Pseudo-wild card: American metro areas & the Big Four

If you’ve seen several of my other posts, you may have noticed a little trend developing. Confession time: I like maps. And not just your usual, “Lemme check with Google to see how long it takes to get from point A to point B.” I used to enjoy just flipping through atlases for no reason and may or may not have, one more than occasion, opened Google’s Maps app on my phone just because. They’re also, to me at least, an interesting & appealing way to represent data or facts, no matter how simplistic. It’s one thing to look at the groupings I’ve compiled below in a table, but another to see it spread out across a given swath of land.

Here in good ol’ America, we’ve got ourselves quite the diverse array of professional sports available to us: NASCAR, MMA, soccer, skateboarding, rodeo, and so on. There are four leagues, of course, that outdraw all others, thanks to their long histories and widespread availability and appeal to the public: Major League Baseball, the National Football League, the National Basketball Association, and the National Hockey League.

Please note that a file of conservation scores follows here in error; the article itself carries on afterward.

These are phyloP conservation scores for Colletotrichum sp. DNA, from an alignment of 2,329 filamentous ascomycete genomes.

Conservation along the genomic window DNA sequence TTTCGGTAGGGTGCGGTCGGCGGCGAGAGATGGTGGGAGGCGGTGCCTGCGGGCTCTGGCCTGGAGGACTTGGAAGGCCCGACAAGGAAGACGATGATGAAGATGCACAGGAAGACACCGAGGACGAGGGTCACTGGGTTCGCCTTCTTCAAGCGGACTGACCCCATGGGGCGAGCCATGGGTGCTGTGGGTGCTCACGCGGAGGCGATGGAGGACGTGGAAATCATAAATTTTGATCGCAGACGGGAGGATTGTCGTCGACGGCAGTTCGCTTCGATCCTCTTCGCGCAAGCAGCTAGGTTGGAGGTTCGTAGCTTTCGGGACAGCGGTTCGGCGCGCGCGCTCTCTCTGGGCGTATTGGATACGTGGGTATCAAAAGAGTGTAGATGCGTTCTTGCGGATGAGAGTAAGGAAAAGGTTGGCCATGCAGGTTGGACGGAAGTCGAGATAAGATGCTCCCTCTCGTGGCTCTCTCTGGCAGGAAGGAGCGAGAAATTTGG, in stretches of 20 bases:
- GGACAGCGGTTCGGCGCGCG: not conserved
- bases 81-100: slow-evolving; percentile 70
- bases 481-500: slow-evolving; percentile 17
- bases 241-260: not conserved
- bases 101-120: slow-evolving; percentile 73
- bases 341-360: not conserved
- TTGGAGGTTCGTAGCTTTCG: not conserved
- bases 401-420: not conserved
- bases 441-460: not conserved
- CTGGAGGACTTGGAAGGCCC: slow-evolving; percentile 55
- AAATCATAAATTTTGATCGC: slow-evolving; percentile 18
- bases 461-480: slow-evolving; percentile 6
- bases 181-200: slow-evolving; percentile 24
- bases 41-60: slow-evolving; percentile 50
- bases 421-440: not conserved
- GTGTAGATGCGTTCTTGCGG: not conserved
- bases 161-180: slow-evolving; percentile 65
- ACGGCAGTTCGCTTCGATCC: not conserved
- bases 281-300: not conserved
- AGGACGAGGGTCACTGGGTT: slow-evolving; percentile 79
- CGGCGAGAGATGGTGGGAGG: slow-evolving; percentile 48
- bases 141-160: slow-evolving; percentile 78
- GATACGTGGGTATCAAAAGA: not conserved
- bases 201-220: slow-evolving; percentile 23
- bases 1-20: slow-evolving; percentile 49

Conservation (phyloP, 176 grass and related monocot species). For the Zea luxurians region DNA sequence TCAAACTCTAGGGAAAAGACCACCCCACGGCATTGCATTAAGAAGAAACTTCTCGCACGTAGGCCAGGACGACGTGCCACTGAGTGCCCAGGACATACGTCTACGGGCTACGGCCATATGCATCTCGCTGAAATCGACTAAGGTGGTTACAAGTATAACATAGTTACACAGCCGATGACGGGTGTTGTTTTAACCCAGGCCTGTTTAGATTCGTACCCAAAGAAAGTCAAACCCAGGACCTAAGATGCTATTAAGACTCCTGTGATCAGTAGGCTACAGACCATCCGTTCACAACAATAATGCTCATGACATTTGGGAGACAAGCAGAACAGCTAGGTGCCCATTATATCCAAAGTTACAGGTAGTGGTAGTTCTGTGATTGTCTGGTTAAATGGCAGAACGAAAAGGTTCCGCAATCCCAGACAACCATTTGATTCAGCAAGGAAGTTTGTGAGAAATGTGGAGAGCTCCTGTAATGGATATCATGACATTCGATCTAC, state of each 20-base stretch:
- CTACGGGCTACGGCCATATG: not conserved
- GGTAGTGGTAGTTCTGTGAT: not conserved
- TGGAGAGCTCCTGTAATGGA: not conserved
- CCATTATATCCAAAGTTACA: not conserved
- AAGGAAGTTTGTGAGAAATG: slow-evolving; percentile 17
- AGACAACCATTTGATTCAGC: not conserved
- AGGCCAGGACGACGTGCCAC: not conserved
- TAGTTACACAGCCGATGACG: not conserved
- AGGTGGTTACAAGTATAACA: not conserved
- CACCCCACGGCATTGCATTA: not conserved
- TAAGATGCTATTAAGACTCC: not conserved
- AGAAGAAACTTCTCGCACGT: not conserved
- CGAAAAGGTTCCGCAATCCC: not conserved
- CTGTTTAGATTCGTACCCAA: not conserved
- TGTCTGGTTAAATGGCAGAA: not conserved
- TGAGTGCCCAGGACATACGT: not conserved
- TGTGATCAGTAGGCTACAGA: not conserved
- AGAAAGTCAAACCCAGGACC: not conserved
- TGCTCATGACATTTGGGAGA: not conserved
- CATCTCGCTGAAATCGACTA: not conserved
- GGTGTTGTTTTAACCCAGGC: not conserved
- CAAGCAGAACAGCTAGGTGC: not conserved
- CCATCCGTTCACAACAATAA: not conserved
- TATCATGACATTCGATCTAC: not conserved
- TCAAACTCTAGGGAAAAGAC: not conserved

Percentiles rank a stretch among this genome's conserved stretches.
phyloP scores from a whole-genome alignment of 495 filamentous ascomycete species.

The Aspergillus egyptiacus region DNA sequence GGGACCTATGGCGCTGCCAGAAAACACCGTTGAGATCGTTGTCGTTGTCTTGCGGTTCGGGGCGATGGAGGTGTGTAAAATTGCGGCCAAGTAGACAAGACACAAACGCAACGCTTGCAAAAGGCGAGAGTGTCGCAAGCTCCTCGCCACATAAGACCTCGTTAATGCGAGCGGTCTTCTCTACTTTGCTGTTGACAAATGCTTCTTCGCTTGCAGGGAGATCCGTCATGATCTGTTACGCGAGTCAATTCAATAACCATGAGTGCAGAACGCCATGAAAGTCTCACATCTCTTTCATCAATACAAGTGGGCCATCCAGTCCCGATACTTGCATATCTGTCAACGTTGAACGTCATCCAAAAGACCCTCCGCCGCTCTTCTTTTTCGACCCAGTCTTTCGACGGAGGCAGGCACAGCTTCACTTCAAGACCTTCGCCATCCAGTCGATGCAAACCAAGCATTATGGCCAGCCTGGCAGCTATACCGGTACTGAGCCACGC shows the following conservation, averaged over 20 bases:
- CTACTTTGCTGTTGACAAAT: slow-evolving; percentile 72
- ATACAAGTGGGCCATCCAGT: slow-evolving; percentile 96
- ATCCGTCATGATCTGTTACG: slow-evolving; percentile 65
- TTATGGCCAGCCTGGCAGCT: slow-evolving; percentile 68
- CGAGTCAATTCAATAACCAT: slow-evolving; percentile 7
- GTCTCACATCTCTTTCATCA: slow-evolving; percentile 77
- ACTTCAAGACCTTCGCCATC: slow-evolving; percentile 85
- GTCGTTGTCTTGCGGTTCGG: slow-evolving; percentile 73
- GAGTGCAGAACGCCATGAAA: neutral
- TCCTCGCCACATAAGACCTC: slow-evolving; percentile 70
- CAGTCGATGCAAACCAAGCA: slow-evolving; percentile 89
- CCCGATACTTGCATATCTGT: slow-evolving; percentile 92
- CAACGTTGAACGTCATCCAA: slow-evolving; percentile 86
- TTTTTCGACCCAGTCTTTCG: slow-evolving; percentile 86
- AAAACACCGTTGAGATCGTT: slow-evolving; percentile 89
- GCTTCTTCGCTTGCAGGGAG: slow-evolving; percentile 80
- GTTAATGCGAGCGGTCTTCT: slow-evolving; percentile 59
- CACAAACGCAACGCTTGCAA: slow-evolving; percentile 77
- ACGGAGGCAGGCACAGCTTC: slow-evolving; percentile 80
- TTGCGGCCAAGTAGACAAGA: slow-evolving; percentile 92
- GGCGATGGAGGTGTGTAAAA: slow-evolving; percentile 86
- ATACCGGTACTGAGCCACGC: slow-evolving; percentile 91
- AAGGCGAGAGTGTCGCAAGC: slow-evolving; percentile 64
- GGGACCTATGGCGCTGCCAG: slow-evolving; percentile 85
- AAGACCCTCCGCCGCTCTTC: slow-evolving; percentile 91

american-sports

Of course, not every major city gets to host a team (or more) from each of these leagues. I was curious as to just how it broke down, as to how many cities field teams in one, two, three, or all four of the leagues. To help standardize the list just a tiny bit, I defined teams based on the location of their home stadium; the cities designated in the table and on the map are the primary or most populous city in Metropolitan Statistical Areas as defined by the US Office of Management and Budget.

The table and map, therefore, are simplified. For example, even though the New York Giants and Jets don’t actually play in NYC, East Rutherford, NJ is still a part of the New York MSA, so I’ve counted New York as having at least one NFL franchise. Furthermore, you could name any number of teams who technically play in a suburb of the city after which they’re named (e.g. Dallas Cowboys and Los Angeles Angels of Anaheim, sort of).

Then there’s the bizarre case of the San Francisco 49ers who, in 2014, began playing in Santa Clara which, despite its inclusion as part of the “San Francisco Bay Area,” is actually part of the San Jose MSA. Luckily for the San Francisco MSA, they’ve got the Oakland Raiders, and therefore can claim a franchise in three of the Big Four.